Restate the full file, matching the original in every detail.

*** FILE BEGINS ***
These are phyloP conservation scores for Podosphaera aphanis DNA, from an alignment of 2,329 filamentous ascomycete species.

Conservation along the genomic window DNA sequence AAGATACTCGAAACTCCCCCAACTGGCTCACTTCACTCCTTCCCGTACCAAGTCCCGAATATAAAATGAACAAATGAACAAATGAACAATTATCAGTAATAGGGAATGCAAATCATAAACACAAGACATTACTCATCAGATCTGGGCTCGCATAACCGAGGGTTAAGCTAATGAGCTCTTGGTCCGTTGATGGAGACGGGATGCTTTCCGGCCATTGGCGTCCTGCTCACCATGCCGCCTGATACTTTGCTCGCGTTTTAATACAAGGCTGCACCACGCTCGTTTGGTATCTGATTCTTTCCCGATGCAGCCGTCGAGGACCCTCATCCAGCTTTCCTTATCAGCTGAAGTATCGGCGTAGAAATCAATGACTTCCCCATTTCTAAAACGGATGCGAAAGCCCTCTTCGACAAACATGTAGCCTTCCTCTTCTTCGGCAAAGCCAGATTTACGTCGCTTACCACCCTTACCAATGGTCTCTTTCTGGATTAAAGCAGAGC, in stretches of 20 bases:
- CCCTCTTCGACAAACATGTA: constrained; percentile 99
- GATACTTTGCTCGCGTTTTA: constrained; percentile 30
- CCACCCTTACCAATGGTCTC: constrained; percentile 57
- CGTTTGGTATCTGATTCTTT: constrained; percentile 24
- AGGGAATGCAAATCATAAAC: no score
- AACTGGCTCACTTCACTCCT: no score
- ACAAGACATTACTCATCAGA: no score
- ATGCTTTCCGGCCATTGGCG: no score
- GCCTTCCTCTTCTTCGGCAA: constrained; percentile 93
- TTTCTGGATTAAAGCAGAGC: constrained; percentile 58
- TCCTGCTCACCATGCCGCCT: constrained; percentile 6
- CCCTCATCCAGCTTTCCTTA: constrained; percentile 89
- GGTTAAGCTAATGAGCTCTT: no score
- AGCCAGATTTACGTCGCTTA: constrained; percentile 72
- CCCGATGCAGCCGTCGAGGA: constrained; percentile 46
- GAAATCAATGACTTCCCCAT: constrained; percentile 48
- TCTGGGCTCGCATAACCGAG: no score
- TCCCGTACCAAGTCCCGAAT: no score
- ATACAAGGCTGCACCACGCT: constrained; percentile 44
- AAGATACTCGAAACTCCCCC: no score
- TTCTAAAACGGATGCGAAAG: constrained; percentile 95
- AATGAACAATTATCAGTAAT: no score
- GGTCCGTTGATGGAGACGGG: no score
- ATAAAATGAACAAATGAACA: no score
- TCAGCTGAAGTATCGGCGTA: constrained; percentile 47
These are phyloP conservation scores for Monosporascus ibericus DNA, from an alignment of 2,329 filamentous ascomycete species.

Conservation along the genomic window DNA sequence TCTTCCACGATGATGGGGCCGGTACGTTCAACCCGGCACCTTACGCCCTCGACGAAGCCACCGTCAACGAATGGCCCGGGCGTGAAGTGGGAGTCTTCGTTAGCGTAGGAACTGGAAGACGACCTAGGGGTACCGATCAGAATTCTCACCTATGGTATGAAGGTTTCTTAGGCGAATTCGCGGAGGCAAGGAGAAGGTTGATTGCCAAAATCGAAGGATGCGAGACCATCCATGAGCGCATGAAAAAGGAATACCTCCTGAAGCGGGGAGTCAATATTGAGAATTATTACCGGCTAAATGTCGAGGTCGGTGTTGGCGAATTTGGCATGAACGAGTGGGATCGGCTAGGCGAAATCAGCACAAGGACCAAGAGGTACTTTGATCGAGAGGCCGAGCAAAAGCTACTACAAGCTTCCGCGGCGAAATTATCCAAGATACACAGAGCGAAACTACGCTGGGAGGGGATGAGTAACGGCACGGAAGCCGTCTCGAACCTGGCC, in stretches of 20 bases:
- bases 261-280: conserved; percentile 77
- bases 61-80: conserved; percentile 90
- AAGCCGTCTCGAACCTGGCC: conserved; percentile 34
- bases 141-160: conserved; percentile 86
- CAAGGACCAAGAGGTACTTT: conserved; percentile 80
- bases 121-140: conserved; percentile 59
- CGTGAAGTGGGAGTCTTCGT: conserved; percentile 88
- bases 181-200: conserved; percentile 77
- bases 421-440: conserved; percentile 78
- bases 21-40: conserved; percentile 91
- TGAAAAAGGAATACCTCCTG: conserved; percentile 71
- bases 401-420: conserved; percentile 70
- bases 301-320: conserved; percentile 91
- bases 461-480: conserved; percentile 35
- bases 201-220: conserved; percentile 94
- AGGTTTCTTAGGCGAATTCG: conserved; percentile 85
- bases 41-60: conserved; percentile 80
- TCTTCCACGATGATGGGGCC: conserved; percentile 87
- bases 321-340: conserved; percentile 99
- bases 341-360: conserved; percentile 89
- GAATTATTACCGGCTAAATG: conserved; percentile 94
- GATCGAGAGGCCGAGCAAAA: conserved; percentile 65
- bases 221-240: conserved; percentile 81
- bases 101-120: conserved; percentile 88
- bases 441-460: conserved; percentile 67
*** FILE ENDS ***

These are phyloP conservation scores for Podosphaera aphanis DNA, from an alignment of 2,329 filamentous ascomycete species.

Conservation along the genomic window DNA sequence AAGATACTCGAAACTCCCCCAACTGGCTCACTTCACTCCTTCCCGTACCAAGTCCCGAATATAAAATGAACAAATGAACAAATGAACAATTATCAGTAATAGGGAATGCAAATCATAAACACAAGACATTACTCATCAGATCTGGGCTCGCATAACCGAGGGTTAAGCTAATGAGCTCTTGGTCCGTTGATGGAGACGGGATGCTTTCCGGCCATTGGCGTCCTGCTCACCATGCCGCCTGATACTTTGCTCGCGTTTTAATACAAGGCTGCACCACGCTCGTTTGGTATCTGATTCTTTCCCGATGCAGCCGTCGAGGACCCTCATCCAGCTTTCCTTATCAGCTGAAGTATCGGCGTAGAAATCAATGACTTCCCCATTTCTAAAACGGATGCGAAAGCCCTCTTCGACAAACATGTAGCCTTCCTCTTCTTCGGCAAAGCCAGATTTACGTCGCTTACCACCCTTACCAATGGTCTCTTTCTGGATTAAAGCAGAGC, in stretches of 20 bases:
- CCCTCTTCGACAAACATGTA: constrained; percentile 99
- GATACTTTGCTCGCGTTTTA: constrained; percentile 30
- CCACCCTTACCAATGGTCTC: constrained; percentile 57
- CGTTTGGTATCTGATTCTTT: constrained; percentile 24
- AGGGAATGCAAATCATAAAC: no score
- AACTGGCTCACTTCACTCCT: no score
- ACAAGACATTACTCATCAGA: no score
- ATGCTTTCCGGCCATTGGCG: no score
- GCCTTCCTCTTCTTCGGCAA: constrained; percentile 93
- TTTCTGGATTAAAGCAGAGC: constrained; percentile 58
- TCCTGCTCACCATGCCGCCT: constrained; percentile 6
- CCCTCATCCAGCTTTCCTTA: constrained; percentile 89
- GGTTAAGCTAATGAGCTCTT: no score
- AGCCAGATTTACGTCGCTTA: constrained; percentile 72
- CCCGATGCAGCCGTCGAGGA: constrained; percentile 46
- GAAATCAATGACTTCCCCAT: constrained; percentile 48
- TCTGGGCTCGCATAACCGAG: no score
- TCCCGTACCAAGTCCCGAAT: no score
- ATACAAGGCTGCACCACGCT: constrained; percentile 44
- AAGATACTCGAAACTCCCCC: no score
- TTCTAAAACGGATGCGAAAG: constrained; percentile 95
- AATGAACAATTATCAGTAAT: no score
- GGTCCGTTGATGGAGACGGG: no score
- ATAAAATGAACAAATGAACA: no score
- TCAGCTGAAGTATCGGCGTA: constrained; percentile 47
These are phyloP conservation scores for Monosporascus ibericus DNA, from an alignment of 2,329 filamentous ascomycete species.

Conservation along the genomic window DNA sequence TCTTCCACGATGATGGGGCCGGTACGTTCAACCCGGCACCTTACGCCCTCGACGAAGCCACCGTCAACGAATGGCCCGGGCGTGAAGTGGGAGTCTTCGTTAGCGTAGGAACTGGAAGACGACCTAGGGGTACCGATCAGAATTCTCACCTATGGTATGAAGGTTTCTTAGGCGAATTCGCGGAGGCAAGGAGAAGGTTGATTGCCAAAATCGAAGGATGCGAGACCATCCATGAGCGCATGAAAAAGGAATACCTCCTGAAGCGGGGAGTCAATATTGAGAATTATTACCGGCTAAATGTCGAGGTCGGTGTTGGCGAATTTGGCATGAACGAGTGGGATCGGCTAGGCGAAATCAGCACAAGGACCAAGAGGTACTTTGATCGAGAGGCCGAGCAAAAGCTACTACAAGCTTCCGCGGCGAAATTATCCAAGATACACAGAGCGAAACTACGCTGGGAGGGGATGAGTAACGGCACGGAAGCCGTCTCGAACCTGGCC, in stretches of 20 bases:
- bases 261-280: conserved; percentile 77
- bases 61-80: conserved; percentile 90
- AAGCCGTCTCGAACCTGGCC: conserved; percentile 34
- bases 141-160: conserved; percentile 86
- CAAGGACCAAGAGGTACTTT: conserved; percentile 80
- bases 121-140: conserved; percentile 59
- CGTGAAGTGGGAGTCTTCGT: conserved; percentile 88
- bases 181-200: conserved; percentile 77
- bases 421-440: conserved; percentile 78
- bases 21-40: conserved; percentile 91
- TGAAAAAGGAATACCTCCTG: conserved; percentile 71
- bases 401-420: conserved; percentile 70
- bases 301-320: conserved; percentile 91
- bases 461-480: conserved; percentile 35
- bases 201-220: conserved; percentile 94
- AGGTTTCTTAGGCGAATTCG: conserved; percentile 85
- bases 41-60: conserved; percentile 80
- TCTTCCACGATGATGGGGCC: conserved; percentile 87
- bases 321-340: conserved; percentile 99
- bases 341-360: conserved; percentile 89
- GAATTATTACCGGCTAAATG: conserved; percentile 94
- GATCGAGAGGCCGAGCAAAA: conserved; percentile 65
- bases 221-240: conserved; percentile 81
- bases 101-120: conserved; percentile 88
- bases 441-460: conserved; percentile 67